The back is shaded in the morning... still sounds like it gets AM shade and then hot afternoon sun. Hydrangeas like either filtered light all the time or morning sun and afternoon shade. Like luis says (he's a hydrangea expert), you can try it and see what happens.

There are dwarf hydrangeas with somewhat more sun tolerance (https://homeguides.sfgate.com/dwarf-hydr ... 98076.html), but even so they benefit from some protection from hot afternoon sun. I was thinking maybe you could plant a dwarf hydrangea with something taller that will provide it some shade.
Twitter account I manage for local Sierra Club: https://twitter.com/CherokeeGroupSC Facebook page I manage for them: https://www.facebook.com/groups/65310596576/ Come and find me and lots of great information, inspiration

beth777
Full Member
Posts: 15
Joined: Wed Apr 19, 2017 5:14 pm

Re: Hydrangea Companion Plants

Okay, I mean I don't have to do Hydrangeas. I just really like them. I could do Azaleas? I just want something pretty and something that will grow rather large to take up some space...

User avatar
applestar
Mod
Posts: 27806
Joined: Thu May 01, 2008 11:21 pm
Location: Zone 6, NJ (3/M)4/E ~ 10/M

Re: Hydrangea Companion Plants

Can you grow peonies there? They are good for shade in the morning, full sun locations. If you want large, you could go with tree peonies.
Learning never ends because we can share what we've learned. And in sharing our collective experiences, we gain deeper understanding of what we learned.

beth777
Full Member
Posts: 15
Joined: Wed Apr 19, 2017 5:14 pm

Re: Hydrangea Companion Plants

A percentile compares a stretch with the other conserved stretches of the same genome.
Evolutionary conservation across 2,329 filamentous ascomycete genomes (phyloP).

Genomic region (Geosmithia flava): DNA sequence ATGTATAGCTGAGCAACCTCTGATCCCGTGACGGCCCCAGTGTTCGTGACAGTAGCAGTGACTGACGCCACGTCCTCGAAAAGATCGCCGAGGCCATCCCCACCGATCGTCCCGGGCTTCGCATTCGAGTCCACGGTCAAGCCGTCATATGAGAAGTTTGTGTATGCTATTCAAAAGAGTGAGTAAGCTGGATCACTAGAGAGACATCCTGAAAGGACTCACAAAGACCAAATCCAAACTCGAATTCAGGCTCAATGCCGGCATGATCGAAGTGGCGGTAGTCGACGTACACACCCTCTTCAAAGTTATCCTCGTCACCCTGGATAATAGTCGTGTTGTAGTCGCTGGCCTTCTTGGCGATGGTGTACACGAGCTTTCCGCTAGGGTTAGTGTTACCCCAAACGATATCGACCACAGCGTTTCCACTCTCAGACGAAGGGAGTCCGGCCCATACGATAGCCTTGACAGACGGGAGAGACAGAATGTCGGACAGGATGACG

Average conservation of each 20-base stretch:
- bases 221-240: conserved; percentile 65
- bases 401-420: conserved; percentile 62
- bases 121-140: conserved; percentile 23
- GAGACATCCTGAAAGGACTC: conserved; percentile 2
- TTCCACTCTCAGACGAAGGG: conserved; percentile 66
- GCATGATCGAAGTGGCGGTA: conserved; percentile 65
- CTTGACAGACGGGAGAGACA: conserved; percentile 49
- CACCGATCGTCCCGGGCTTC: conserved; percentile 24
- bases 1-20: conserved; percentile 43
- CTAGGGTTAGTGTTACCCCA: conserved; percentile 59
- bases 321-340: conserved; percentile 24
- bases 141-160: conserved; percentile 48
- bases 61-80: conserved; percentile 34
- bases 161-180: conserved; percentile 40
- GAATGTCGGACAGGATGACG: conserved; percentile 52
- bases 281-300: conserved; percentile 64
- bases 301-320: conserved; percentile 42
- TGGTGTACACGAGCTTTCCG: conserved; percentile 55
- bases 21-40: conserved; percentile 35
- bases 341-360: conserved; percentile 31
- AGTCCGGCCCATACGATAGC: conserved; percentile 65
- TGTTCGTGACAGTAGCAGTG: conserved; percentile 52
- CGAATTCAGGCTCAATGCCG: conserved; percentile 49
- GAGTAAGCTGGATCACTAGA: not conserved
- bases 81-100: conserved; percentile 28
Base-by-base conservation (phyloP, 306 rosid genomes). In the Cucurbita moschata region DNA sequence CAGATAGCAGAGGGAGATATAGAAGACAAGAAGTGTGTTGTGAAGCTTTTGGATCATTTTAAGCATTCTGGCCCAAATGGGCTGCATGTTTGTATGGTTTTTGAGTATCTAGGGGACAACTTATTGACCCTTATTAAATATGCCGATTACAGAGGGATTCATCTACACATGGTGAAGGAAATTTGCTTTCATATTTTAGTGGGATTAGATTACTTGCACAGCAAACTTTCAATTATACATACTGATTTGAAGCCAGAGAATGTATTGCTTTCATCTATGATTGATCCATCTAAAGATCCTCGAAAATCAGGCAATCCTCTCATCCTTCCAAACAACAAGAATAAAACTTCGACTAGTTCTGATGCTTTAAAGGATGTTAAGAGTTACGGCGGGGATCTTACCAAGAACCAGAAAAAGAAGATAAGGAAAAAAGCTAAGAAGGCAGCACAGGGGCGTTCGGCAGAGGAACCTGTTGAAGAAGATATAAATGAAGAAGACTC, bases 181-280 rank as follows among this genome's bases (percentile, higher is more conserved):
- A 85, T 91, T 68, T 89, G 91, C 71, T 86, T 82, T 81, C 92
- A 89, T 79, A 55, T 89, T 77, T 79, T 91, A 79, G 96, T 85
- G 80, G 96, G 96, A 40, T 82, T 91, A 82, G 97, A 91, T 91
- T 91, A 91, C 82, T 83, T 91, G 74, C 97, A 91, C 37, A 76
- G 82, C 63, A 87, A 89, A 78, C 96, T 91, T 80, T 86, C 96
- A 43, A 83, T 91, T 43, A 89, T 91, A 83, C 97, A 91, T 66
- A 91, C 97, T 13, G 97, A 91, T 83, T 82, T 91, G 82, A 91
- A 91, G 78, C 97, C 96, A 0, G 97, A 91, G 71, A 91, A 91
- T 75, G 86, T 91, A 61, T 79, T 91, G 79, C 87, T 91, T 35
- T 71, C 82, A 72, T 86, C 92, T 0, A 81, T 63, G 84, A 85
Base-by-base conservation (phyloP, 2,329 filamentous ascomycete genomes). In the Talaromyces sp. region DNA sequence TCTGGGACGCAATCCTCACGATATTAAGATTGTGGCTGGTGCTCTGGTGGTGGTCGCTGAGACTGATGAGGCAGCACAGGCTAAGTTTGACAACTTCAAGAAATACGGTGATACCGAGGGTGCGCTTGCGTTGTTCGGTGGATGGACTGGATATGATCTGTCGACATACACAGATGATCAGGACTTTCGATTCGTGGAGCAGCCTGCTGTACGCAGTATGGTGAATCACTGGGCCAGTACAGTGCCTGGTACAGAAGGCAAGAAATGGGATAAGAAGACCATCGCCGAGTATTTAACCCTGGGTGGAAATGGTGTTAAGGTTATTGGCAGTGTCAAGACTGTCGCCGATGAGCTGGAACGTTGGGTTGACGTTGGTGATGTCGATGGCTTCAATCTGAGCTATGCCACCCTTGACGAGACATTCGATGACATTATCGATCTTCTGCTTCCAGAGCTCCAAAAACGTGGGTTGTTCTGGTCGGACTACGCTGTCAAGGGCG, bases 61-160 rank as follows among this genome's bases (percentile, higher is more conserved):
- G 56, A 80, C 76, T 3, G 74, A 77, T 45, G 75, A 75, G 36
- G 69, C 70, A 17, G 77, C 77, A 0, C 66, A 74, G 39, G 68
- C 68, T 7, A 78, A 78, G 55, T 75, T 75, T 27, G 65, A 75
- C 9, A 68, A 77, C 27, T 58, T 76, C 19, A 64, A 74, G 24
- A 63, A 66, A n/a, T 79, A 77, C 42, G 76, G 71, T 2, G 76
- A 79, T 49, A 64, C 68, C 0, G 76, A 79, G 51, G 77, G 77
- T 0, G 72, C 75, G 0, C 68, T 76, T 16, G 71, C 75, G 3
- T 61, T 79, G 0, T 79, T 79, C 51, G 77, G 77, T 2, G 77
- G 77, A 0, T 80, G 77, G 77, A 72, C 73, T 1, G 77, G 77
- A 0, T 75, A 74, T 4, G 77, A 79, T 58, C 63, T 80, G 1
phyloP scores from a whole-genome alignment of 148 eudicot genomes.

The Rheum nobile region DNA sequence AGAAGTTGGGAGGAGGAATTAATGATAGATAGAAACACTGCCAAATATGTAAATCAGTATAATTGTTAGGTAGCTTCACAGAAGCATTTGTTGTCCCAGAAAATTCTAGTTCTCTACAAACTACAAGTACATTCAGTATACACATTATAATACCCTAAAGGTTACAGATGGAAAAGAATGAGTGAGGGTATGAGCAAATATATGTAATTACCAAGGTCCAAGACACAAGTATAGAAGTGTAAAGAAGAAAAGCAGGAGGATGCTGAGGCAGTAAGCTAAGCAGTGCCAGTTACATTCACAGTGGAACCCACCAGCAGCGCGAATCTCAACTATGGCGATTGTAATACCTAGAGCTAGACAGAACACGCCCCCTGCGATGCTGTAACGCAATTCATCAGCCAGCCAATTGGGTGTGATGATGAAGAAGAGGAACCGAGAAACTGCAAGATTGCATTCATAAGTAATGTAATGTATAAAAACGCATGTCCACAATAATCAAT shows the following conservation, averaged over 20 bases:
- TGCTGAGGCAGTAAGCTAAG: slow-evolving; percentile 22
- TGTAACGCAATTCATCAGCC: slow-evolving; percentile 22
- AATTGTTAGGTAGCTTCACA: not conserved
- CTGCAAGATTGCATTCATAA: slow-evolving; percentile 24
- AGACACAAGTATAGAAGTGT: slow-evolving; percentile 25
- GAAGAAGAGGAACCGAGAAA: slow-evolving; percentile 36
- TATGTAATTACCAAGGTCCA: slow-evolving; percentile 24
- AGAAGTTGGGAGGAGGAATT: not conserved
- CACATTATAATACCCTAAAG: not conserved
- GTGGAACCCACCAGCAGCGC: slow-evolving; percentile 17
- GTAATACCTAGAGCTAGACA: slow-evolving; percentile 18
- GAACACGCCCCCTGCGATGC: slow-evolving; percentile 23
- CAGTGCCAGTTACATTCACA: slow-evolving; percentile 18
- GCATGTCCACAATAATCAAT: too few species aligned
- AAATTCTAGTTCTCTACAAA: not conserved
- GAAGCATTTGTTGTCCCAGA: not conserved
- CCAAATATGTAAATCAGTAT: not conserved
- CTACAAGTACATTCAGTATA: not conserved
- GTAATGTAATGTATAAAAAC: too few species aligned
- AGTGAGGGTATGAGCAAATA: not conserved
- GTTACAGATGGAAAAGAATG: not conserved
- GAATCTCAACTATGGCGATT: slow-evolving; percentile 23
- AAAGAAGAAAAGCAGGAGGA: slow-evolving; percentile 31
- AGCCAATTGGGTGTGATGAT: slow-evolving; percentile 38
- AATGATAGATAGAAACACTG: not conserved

Those are really pretty! I could check and see if they have them here at the nursery. Thank you!

User avatar
rainbowgardener
Super Green Thumb
Posts: 25303
Joined: Sun Feb 15, 2009 11:04 pm
Location: TN/GA 7b

Re: Hydrangea Companion Plants

Azaleas are even less tolerant of hot afternoon sun than hydrangea.

Viburnum is a beautiful shrub that handles most anything you can throw at it, sun, shade, wet, dry. It comes in a variety of sizes from very dwarf to 20' tall. It has exceptionally fragrant flowers in the spring, which will perfume your whole yard, followed by berries that birds like.
Twitter account I manage for local Sierra Club: https://twitter.com/CherokeeGroupSC Facebook page I manage for them: https://www.facebook.com/groups/65310596576/ Come and find me and lots of great information, inspiration

LIcenter
Senior Member
Posts: 269
Joined: Sun Dec 21, 2014 2:23 pm
Location: Long Island, NY Zone 7a/6b-ish

Re: Hydrangea Companion Plants

I'm on the viburnum train also. I have three different species so far, and do plan on finding a couple more. Very easy to take care of as rainbowgardener stated above.

luis_pr
Greener Thumb
Posts: 815
Joined: Sun Jul 05, 2009 12:31 pm
Location: Hurst, TX USA Zone 7b/8a

Re: Hydrangea Companion Plants

Oh, I can vouch for some of those fragrant vibirnums as I have one of those fragrant ones but be aware that many v's get large and may not fit in your space (unless you trim/prune). So look at the plant label and make sure it is a compact v.

beth777
Full Member
Posts: 15
Joined: Wed Apr 19, 2017 5:14 pm

Re: Hydrangea Companion Plants

Okay Viburnum it is! Thank you so much!!

Return to “Hydrangea Forum”